Until recently, it's been difficult to attribute talent and/or value to players without looking at how many goals they scored . . . and if you've read this far, you know that 'talent' and 'value' are relative concepts. So is there a better, more illuminating way? Sure there is, and it's derived through Social Network Analysis, or SNA. No, no, Social Network Analysis (SNA) is not about how large each player's Facebook friends list is (or their number of Twitter followers). Sorry for having to go there! SNA is a means of mapping out a network and what flows between it, in addition to relationships. In the case of a World Cup game, the network elements would be all of our team members (and for the purpose of this analysis, a 'goal' would be an element as well.) Take a look at the accompanying image for an idea of how we might utilize SNA to compare and contrast individual performance to team performance. The lines represents passes, or "ball flow". Looks like there's more involved than simply who is scoring the goals, right? You bet.
Now consider what it would be like if we had a way of diagramming and mapping the flow of information or knowledge through our organization. Let's say each Business Unit leader had their own perspective of what scoring a goal means to them – perhaps it's a new Enterprise-size sale, a Customer Satisfaction score of 9 or better, an Internal Rate of Return exceeding 15%, an on-time delivery rate of 97%, etc. What if we could reverse-engineer each goal and the 'flow' that enabled and supported it? Would there be value there? Absolutely. Would there be some surprises? Again, absolutely. We might learn that Larry in the Receiving Department is more than just a line-item expense attached to Operations. We might learn that he is a superb passer; he does a superb job of keeping all parties informed; he champions the flow of information from one unit to another. Without SNA, we'd have never known; Without SNA, Larry wouldn't be a new member of our HiPo Leadership program; Without SNA, Larry might have taken the call from your chief competitor because his LinkedIn profile looks pretty good. If that happened, what might happen to your 'flow'? Yep, it might grind to a halt, leading to a number of compounding issues.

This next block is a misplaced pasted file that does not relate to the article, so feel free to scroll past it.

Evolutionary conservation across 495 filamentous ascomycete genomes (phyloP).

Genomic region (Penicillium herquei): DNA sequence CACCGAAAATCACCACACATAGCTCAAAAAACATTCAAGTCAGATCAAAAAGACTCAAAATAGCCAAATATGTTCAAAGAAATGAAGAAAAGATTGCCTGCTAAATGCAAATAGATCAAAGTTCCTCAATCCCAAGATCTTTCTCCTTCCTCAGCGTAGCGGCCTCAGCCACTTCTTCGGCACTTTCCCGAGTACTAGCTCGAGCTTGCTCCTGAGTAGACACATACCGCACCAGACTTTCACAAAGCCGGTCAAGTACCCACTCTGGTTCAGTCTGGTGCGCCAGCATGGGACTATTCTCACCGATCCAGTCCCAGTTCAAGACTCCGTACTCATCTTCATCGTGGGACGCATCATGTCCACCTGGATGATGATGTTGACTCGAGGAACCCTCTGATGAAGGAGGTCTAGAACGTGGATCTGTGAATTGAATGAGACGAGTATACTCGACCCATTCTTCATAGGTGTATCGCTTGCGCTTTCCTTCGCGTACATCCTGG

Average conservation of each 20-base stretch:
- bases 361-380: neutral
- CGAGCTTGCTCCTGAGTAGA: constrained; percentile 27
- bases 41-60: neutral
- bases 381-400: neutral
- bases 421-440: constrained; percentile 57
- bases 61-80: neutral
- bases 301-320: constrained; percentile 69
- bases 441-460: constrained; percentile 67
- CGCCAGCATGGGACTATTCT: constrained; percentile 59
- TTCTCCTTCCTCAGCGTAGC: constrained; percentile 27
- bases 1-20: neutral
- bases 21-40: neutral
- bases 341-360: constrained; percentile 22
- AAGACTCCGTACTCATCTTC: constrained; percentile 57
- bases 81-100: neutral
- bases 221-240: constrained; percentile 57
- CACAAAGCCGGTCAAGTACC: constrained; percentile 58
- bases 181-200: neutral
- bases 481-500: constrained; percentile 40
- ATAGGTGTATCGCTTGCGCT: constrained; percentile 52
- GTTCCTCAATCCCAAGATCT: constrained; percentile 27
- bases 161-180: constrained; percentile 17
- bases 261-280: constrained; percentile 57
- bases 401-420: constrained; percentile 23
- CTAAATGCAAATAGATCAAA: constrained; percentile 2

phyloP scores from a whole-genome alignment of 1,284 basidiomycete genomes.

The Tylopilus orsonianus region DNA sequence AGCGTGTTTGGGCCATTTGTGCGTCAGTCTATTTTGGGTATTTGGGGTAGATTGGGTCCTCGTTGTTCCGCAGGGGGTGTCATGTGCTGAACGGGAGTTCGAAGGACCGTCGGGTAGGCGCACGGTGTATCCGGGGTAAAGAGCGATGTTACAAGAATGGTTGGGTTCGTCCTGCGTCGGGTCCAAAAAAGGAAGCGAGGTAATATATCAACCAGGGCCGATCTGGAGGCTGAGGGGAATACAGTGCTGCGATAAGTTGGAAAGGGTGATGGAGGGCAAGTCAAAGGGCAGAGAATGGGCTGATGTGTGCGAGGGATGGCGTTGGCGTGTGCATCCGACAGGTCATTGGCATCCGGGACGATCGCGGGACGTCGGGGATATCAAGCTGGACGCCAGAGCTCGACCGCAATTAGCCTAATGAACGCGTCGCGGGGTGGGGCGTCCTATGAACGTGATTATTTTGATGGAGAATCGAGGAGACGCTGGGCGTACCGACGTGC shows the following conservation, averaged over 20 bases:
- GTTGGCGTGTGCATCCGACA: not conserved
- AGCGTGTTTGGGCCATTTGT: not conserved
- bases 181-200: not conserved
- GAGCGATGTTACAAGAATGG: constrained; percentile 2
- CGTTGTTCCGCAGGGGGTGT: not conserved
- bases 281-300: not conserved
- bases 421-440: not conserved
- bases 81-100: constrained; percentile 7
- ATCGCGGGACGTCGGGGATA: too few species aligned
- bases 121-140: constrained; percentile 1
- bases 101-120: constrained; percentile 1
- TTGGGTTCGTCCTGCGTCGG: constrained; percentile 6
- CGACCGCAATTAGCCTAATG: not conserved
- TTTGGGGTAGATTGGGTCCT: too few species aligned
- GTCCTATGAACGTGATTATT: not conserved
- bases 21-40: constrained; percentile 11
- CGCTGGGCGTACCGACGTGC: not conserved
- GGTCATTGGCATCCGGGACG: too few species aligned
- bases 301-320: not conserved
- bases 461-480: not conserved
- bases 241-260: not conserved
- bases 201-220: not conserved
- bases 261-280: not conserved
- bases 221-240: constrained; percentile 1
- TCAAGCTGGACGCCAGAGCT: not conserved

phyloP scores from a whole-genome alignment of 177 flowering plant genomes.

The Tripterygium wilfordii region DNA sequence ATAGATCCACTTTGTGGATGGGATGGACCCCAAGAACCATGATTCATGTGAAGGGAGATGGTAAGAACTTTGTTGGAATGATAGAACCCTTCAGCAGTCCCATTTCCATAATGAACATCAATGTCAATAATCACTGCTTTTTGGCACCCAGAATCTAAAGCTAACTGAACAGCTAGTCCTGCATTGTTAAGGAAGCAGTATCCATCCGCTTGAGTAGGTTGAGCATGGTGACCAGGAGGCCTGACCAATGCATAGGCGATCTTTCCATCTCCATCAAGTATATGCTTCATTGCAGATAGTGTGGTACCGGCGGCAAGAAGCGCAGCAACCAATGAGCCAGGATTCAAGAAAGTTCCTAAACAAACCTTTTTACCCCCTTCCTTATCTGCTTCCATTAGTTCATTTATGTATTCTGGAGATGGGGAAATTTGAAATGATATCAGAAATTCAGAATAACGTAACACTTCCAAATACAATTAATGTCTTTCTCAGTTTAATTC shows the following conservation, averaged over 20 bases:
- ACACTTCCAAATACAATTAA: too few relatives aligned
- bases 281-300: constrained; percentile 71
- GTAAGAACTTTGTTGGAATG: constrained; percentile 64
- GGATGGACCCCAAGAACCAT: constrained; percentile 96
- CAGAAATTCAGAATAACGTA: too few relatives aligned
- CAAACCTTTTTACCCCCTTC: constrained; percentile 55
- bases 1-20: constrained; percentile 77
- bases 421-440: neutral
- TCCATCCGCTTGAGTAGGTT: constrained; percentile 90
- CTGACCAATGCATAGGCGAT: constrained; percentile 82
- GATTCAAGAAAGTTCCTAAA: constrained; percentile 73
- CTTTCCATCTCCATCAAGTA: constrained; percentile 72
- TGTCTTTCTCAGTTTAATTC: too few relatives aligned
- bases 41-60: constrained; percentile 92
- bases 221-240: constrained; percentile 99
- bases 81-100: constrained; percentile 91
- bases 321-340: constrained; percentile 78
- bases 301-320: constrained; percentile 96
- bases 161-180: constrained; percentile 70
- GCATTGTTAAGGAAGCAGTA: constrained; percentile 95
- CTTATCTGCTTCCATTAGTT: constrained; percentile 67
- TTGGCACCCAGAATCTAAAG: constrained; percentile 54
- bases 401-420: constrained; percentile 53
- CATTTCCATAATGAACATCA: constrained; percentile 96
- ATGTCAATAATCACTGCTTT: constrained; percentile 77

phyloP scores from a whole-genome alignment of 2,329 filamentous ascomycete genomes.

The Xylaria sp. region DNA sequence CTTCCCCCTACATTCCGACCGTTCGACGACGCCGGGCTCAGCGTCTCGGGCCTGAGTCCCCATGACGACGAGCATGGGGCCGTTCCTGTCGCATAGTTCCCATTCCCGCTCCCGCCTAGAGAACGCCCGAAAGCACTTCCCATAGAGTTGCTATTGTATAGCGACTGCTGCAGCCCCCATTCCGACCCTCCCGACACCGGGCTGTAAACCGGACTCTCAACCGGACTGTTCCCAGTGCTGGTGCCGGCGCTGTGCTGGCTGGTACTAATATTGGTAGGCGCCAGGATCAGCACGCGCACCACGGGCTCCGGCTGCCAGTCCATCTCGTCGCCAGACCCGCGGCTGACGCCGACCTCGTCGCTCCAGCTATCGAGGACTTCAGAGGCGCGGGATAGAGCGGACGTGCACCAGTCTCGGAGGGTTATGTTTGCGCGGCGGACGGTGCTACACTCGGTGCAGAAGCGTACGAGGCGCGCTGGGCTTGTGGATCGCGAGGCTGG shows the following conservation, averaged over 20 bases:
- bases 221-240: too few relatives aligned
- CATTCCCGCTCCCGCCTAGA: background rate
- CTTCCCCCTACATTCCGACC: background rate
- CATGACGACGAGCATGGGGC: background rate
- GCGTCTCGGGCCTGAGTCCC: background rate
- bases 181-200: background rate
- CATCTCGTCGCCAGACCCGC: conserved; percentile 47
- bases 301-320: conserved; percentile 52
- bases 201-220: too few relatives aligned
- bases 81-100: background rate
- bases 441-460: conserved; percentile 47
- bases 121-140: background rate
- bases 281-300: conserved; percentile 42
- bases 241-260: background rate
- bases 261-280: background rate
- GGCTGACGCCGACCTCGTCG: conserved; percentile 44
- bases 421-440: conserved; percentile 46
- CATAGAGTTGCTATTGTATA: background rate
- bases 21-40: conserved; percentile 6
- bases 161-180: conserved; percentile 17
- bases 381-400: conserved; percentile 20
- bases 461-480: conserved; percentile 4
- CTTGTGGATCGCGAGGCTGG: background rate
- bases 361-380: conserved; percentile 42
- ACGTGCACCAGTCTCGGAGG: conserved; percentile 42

Ultimately, here's the rub: Quantifying an individual's performance through basic, individual-centric statistics (i.e. Batting average in the Sports world, Service level % in Corporate America, Proficiency/Conduct scores in the Military, etc.) is misguided and all too yesteryear. Why? Because those statistics-based scoring methods (quantitative or qualitative) don't focus on how a player's (or a fellow employee's) performance impacts the team itself. Let's continue working to put those days behind us. Science and Math (via SNA) are entering us into an age where talent is less about the individual and more about team (i.e. human network) performance, but we're not just giving it the same old lip service this time around. Why? Because at a granular level, we're finally able to measure it more finely.